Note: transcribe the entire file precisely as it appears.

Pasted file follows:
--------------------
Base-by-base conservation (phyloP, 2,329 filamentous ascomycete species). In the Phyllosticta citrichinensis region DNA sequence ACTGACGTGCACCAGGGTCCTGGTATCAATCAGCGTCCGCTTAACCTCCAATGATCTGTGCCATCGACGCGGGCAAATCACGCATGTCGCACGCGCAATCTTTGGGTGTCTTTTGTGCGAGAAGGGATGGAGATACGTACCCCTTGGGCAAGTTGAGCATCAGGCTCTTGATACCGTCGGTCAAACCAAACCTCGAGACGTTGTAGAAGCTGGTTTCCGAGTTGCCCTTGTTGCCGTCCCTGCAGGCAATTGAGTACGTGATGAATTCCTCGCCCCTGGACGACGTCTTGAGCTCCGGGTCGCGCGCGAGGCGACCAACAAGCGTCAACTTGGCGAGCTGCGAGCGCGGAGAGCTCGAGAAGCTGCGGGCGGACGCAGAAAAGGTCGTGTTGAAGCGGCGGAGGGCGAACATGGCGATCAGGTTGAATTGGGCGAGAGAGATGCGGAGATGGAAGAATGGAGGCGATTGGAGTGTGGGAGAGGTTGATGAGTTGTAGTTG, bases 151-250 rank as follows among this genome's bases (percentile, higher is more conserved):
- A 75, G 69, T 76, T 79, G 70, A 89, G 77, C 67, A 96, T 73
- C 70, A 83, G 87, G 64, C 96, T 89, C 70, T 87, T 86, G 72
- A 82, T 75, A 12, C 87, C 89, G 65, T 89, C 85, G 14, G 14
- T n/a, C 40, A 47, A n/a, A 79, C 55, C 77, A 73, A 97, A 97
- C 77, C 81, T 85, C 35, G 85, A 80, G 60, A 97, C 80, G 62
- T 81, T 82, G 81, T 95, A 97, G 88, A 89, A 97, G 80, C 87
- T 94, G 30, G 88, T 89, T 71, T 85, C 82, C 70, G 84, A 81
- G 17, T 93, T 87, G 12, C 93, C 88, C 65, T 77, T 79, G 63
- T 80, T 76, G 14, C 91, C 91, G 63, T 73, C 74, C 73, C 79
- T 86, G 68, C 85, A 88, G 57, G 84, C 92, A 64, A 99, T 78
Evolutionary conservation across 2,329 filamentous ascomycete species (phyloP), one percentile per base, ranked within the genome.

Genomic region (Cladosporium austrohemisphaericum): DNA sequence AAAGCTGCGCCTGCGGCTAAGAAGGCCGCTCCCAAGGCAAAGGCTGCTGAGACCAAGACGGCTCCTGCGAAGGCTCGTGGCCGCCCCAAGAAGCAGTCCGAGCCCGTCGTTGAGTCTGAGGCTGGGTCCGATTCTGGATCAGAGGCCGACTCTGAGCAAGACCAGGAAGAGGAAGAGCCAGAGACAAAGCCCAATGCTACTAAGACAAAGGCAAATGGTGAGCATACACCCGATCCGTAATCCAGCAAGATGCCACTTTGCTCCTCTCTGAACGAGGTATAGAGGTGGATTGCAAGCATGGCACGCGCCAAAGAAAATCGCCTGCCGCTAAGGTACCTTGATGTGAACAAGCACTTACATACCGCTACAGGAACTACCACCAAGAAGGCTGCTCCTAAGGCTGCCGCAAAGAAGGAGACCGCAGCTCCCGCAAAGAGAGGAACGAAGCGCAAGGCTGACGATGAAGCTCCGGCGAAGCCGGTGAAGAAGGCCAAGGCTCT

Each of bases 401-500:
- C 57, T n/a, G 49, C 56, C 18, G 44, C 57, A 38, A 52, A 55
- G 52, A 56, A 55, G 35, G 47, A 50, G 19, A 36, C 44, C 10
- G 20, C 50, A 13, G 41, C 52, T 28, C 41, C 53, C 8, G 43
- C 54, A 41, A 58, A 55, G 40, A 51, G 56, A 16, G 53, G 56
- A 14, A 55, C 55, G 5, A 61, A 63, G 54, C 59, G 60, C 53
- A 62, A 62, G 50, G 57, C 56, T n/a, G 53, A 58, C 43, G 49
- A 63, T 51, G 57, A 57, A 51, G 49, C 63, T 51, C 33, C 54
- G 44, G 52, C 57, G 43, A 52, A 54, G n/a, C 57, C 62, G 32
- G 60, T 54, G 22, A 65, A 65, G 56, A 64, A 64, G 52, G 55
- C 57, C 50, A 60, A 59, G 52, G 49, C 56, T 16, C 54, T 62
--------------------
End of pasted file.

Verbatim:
Base-by-base conservation (phyloP, 2,329 filamentous ascomycete species). In the Phyllosticta citrichinensis region DNA sequence ACTGACGTGCACCAGGGTCCTGGTATCAATCAGCGTCCGCTTAACCTCCAATGATCTGTGCCATCGACGCGGGCAAATCACGCATGTCGCACGCGCAATCTTTGGGTGTCTTTTGTGCGAGAAGGGATGGAGATACGTACCCCTTGGGCAAGTTGAGCATCAGGCTCTTGATACCGTCGGTCAAACCAAACCTCGAGACGTTGTAGAAGCTGGTTTCCGAGTTGCCCTTGTTGCCGTCCCTGCAGGCAATTGAGTACGTGATGAATTCCTCGCCCCTGGACGACGTCTTGAGCTCCGGGTCGCGCGCGAGGCGACCAACAAGCGTCAACTTGGCGAGCTGCGAGCGCGGAGAGCTCGAGAAGCTGCGGGCGGACGCAGAAAAGGTCGTGTTGAAGCGGCGGAGGGCGAACATGGCGATCAGGTTGAATTGGGCGAGAGAGATGCGGAGATGGAAGAATGGAGGCGATTGGAGTGTGGGAGAGGTTGATGAGTTGTAGTTG, bases 151-250 rank as follows among this genome's bases (percentile, higher is more conserved):
- A 75, G 69, T 76, T 79, G 70, A 89, G 77, C 67, A 96, T 73
- C 70, A 83, G 87, G 64, C 96, T 89, C 70, T 87, T 86, G 72
- A 82, T 75, A 12, C 87, C 89, G 65, T 89, C 85, G 14, G 14
- T n/a, C 40, A 47, A n/a, A 79, C 55, C 77, A 73, A 97, A 97
- C 77, C 81, T 85, C 35, G 85, A 80, G 60, A 97, C 80, G 62
- T 81, T 82, G 81, T 95, A 97, G 88, A 89, A 97, G 80, C 87
- T 94, G 30, G 88, T 89, T 71, T 85, C 82, C 70, G 84, A 81
- G 17, T 93, T 87, G 12, C 93, C 88, C 65, T 77, T 79, G 63
- T 80, T 76, G 14, C 91, C 91, G 63, T 73, C 74, C 73, C 79
- T 86, G 68, C 85, A 88, G 57, G 84, C 92, A 64, A 99, T 78
Evolutionary conservation across 2,329 filamentous ascomycete species (phyloP), one percentile per base, ranked within the genome.

Genomic region (Cladosporium austrohemisphaericum): DNA sequence AAAGCTGCGCCTGCGGCTAAGAAGGCCGCTCCCAAGGCAAAGGCTGCTGAGACCAAGACGGCTCCTGCGAAGGCTCGTGGCCGCCCCAAGAAGCAGTCCGAGCCCGTCGTTGAGTCTGAGGCTGGGTCCGATTCTGGATCAGAGGCCGACTCTGAGCAAGACCAGGAAGAGGAAGAGCCAGAGACAAAGCCCAATGCTACTAAGACAAAGGCAAATGGTGAGCATACACCCGATCCGTAATCCAGCAAGATGCCACTTTGCTCCTCTCTGAACGAGGTATAGAGGTGGATTGCAAGCATGGCACGCGCCAAAGAAAATCGCCTGCCGCTAAGGTACCTTGATGTGAACAAGCACTTACATACCGCTACAGGAACTACCACCAAGAAGGCTGCTCCTAAGGCTGCCGCAAAGAAGGAGACCGCAGCTCCCGCAAAGAGAGGAACGAAGCGCAAGGCTGACGATGAAGCTCCGGCGAAGCCGGTGAAGAAGGCCAAGGCTCT

Each of bases 401-500:
- C 57, T n/a, G 49, C 56, C 18, G 44, C 57, A 38, A 52, A 55
- G 52, A 56, A 55, G 35, G 47, A 50, G 19, A 36, C 44, C 10
- G 20, C 50, A 13, G 41, C 52, T 28, C 41, C 53, C 8, G 43
- C 54, A 41, A 58, A 55, G 40, A 51, G 56, A 16, G 53, G 56
- A 14, A 55, C 55, G 5, A 61, A 63, G 54, C 59, G 60, C 53
- A 62, A 62, G 50, G 57, C 56, T n/a, G 53, A 58, C 43, G 49
- A 63, T 51, G 57, A 57, A 51, G 49, C 63, T 51, C 33, C 54
- G 44, G 52, C 57, G 43, A 52, A 54, G n/a, C 57, C 62, G 32
- G 60, T 54, G 22, A 65, A 65, G 56, A 64, A 64, G 52, G 55
- C 57, C 50, A 60, A 59, G 52, G 49, C 56, T 16, C 54, T 62